Content, ABM, Consolidation — 2018 is bringing marketing departments plenty of new trends to consider as they finalize strategy for the year. So we asked Andrew Gaffney — publisher of the Demand Gen Report, host of B2B Marketing Exchange and Content Director for Content4Demand — to join us on a recent episode of DemandGen Radio to provide his expert perspective. And, his responses are a preview to some of the topics sure to be discussed at the upcoming B2B Marketing Exchange in Scottsdale.
David: What’s your perspective on ABM?
Andrew: In 2016, the noise level around ABM was so high, a lot of marketers were caught by surprise. People felt like they had to be a part of the movement, and have more of a discipline from the marketing side.
In 2017 things took shape, and people are realizing that ABM will be the new norm. It’s not coming and going like other marketing trends — marketing has to be in lock step with sales. If sales is focused on a key set of accounts, Marketing has to be on board. The good news is there are a lot new tools and technologies that help with ABM. Our site, ABM in Action, has 30+ case studies talking about what B2B practitioners are doing around ABM. And our studies have shown that 70% of organizations think ABM is helping them meet or exceed their goals.
But the folks having success with ABM have made it an integrated part of their marketing strategy — not just a random one-off campaign or program. It’s a fundamental shift that’s only going to evolve and grow as we move forward.
David: What trends are you noticing in the world of content?
Andrew: It’s interesting what’s happening with content. From really large organizations to smaller high-growth companies, there’s a shift from creating content that takes a monologue approach, such as white papers and eBooks, to content that’s more conversational and interactive. This new approach enables readers to self-navigate and the experience is much different. It creates more of a dialog with the reader, and encourages the reader to provide intelligence back to the company providing the content. Examples include quizzes, assessments or interactive infographics. Successful brands are doing mix of both short and long-form content. There’s still a need for “big rock” content, but short-form creative pieces are in high demand.
David: None of this works unless you know who you’re targeting, so let’s talk about data. I don’t see marketing departments putting “data” as a line item in the budget. Why is there a disconnect?
Andrew: In Phase 1 of marketing automation adoption, the focus was on building up as big a database as possible. But we’re turning a corner. In a recent survey, we found 85% of people say their data is old and outdated. To support acquisition strategy and nurturing, you need to focus and invest. Data has never been very sexy or strategic to CEOs, but we are seeing an increase in what organizations are investing there. More than 20% of people we surveyed said they’d invest between 11-25% of total budget this year in data. The driver is that so many initiatives depend on it — including ABM, personalization, segmentation and more — and organizations need richer data to be successful with them.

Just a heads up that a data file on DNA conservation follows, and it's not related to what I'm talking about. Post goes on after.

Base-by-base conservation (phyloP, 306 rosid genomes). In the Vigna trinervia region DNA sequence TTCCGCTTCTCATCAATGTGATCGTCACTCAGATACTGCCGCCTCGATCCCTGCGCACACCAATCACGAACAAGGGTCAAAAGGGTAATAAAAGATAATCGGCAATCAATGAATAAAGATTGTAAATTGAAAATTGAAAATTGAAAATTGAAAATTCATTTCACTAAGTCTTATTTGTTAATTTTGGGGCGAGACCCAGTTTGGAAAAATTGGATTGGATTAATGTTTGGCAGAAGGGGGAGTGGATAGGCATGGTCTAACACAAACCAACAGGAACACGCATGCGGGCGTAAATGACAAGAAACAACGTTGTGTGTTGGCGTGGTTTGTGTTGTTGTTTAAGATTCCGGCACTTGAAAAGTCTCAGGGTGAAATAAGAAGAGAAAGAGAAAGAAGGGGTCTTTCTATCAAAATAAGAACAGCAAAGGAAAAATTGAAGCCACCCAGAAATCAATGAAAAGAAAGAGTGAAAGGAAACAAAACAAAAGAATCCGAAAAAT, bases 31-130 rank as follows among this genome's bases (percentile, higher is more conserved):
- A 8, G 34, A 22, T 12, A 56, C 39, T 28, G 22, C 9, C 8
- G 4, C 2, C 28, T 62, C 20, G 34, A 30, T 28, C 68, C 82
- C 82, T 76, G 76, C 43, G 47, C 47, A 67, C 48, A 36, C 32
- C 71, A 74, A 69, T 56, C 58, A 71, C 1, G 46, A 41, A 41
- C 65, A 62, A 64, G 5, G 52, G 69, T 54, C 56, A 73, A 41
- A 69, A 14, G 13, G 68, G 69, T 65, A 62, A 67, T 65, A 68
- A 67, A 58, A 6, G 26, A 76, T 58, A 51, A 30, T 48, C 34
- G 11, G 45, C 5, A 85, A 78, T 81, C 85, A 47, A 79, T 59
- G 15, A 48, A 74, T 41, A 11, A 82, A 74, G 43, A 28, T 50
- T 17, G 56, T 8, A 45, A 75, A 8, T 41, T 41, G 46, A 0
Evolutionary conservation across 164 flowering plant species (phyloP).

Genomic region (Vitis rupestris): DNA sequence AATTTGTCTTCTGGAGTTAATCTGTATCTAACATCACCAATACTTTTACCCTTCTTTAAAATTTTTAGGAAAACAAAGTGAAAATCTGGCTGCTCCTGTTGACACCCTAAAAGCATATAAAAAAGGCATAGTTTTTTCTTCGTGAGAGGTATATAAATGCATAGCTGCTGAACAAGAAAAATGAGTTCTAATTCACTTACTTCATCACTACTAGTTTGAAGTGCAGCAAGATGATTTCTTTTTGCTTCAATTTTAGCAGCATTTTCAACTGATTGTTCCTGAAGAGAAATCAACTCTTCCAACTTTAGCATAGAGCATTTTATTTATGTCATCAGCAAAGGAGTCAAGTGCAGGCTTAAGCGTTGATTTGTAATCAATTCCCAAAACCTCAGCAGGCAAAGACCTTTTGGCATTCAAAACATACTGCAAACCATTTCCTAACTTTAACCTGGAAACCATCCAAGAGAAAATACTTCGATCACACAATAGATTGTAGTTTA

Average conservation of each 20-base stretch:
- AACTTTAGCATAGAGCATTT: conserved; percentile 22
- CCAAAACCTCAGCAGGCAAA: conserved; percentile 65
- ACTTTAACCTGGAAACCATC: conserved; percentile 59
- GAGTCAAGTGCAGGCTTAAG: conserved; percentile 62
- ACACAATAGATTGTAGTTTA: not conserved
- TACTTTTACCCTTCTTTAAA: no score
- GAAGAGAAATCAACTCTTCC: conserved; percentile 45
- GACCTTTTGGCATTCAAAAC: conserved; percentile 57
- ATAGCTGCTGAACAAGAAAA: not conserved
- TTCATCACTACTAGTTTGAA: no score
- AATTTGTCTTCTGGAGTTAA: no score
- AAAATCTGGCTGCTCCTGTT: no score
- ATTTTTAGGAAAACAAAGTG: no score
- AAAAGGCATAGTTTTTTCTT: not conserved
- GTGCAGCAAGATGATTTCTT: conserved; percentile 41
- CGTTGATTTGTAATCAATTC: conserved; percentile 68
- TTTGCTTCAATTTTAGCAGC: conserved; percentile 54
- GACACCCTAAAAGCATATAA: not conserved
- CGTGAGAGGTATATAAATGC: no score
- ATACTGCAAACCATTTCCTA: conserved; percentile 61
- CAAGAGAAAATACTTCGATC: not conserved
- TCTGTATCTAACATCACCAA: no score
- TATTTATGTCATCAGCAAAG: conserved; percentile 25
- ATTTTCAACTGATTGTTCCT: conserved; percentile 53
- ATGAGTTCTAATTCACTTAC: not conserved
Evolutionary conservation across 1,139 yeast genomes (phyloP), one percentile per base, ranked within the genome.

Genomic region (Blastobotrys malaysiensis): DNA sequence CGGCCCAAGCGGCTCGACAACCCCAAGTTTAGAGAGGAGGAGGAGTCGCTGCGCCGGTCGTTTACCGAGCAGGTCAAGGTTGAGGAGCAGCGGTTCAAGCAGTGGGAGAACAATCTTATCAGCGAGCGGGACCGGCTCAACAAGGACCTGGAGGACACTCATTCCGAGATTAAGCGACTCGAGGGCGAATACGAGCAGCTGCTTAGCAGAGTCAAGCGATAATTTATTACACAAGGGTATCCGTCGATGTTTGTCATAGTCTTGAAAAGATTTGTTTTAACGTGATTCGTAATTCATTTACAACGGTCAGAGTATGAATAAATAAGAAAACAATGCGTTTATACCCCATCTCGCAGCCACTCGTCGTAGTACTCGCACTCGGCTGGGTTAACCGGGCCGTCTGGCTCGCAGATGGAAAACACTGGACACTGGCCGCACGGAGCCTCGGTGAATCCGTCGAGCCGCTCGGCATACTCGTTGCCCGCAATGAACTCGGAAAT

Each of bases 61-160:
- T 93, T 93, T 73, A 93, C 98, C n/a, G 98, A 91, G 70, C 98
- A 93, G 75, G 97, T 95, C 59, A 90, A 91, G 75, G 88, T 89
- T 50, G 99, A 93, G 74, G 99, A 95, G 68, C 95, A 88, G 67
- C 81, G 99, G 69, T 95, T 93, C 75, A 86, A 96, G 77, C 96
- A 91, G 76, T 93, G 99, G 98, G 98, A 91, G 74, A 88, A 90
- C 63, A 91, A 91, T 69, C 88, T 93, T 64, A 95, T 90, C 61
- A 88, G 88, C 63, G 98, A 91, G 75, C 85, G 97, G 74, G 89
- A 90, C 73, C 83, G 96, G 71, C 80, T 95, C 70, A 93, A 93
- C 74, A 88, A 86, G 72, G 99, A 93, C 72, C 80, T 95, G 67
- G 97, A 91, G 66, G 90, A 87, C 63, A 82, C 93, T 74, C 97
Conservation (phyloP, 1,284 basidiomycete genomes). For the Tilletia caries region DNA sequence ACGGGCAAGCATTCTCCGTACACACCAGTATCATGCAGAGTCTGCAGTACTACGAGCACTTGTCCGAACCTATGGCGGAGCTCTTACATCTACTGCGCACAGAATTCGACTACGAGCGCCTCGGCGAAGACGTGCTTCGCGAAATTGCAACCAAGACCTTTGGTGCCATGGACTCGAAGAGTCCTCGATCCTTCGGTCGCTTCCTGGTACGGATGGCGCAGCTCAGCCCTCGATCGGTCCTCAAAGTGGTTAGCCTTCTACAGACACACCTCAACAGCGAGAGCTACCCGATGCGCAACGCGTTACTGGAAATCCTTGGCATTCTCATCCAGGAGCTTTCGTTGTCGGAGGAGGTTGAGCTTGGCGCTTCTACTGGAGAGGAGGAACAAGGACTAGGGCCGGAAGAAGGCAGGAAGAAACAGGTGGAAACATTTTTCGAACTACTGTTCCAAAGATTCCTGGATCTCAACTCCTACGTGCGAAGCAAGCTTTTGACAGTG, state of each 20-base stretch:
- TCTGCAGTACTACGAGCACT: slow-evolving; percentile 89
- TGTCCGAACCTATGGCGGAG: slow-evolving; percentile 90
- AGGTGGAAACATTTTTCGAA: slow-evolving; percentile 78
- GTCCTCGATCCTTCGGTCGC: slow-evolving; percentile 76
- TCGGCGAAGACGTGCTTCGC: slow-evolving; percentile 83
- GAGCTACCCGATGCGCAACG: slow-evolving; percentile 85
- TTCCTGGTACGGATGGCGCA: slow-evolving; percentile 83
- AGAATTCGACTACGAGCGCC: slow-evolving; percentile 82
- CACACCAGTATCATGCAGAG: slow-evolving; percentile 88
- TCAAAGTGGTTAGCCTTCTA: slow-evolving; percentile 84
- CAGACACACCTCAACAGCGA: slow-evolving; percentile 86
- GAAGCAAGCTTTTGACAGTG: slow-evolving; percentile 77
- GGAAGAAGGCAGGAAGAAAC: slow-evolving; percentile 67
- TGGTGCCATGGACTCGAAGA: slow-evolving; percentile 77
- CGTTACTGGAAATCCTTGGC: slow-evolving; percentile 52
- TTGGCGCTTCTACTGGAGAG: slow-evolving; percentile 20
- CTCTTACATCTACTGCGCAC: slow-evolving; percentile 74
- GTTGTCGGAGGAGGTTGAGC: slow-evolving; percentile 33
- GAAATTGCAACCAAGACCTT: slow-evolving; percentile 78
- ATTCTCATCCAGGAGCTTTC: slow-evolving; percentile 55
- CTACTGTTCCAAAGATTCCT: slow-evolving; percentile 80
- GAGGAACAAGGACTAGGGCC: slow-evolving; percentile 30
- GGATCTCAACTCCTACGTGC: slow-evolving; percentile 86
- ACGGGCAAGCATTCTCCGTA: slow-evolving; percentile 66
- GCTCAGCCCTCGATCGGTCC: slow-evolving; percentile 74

David: Consider the expression, “There’s no silver bullet in Marketing.” Many people take this to mean you have to do omnichannel marketing to cover the bases. Are you seeing any changes in the way omnichannel marketing is being adopted?
Andrew: It’s two-fold: 1) There’s an over reliance on email, and 2) Traditional outbound advertising is yielding diminishing returns. A recent study we conducted revealed 80% of those we surveyed are investing more in earned media. Earned media used to be associated with just PR, but it’s becoming more integrated with thought leadership pieces, case studies and so on. As people see they need to be optimized across all channels, they’ll be using owned, earned and paid media together and as efficiently as possible.
David: MarTech – What’s the prediction for 2018?
Andrew: Consolidation. About three years ago, it was an exciting time — marketing was going to spend more on technology than IT. Although today’s solutions have great interfaces are are easy to use, companies are struggling with piecing things together. There’s more pressure on the funding side from VCs, and they’re not writing the checks as easily. Instead, they’re asking about profitability, which makes it harder for smaller companies to justify expenses for new solutions. B2B practitioners are being more judicious about prioritizing new technologies and integrations, and instead looking for longer-term solutions. Third-party consultants like DemandGen are helping them sort it all out.
David: What’s the low-down on your upcoming event?
Andrew: B2B Marketing Exchange is taking place in Scottsdale, February 19-21 at the Fairmont Princess. The first day will feature a menu of nine different hands-on workshops with facilitators and small groups. Sessions start on Tuesday and Wednesday, and we’ll have six different analysts and some authors speaking. The event is B2B-focused; we take this very seriously. Attendees will learn actionable strategies to take back to their teams. Any performance-oriented B2B marketer will get tremendous value out of it.
About DemandGen Radio
DemandGen’s PodCast Series features interviews with top industry experts, thought leaders, authors, marketing technology firms and senior marketing leaders from around the world about their methods and technologies for high-performance marketing. A replay of the full podcast with Andrew Gaffney can be found here.
Find out about our next and other upcoming podcasts at www.DemandGenRadio.com.
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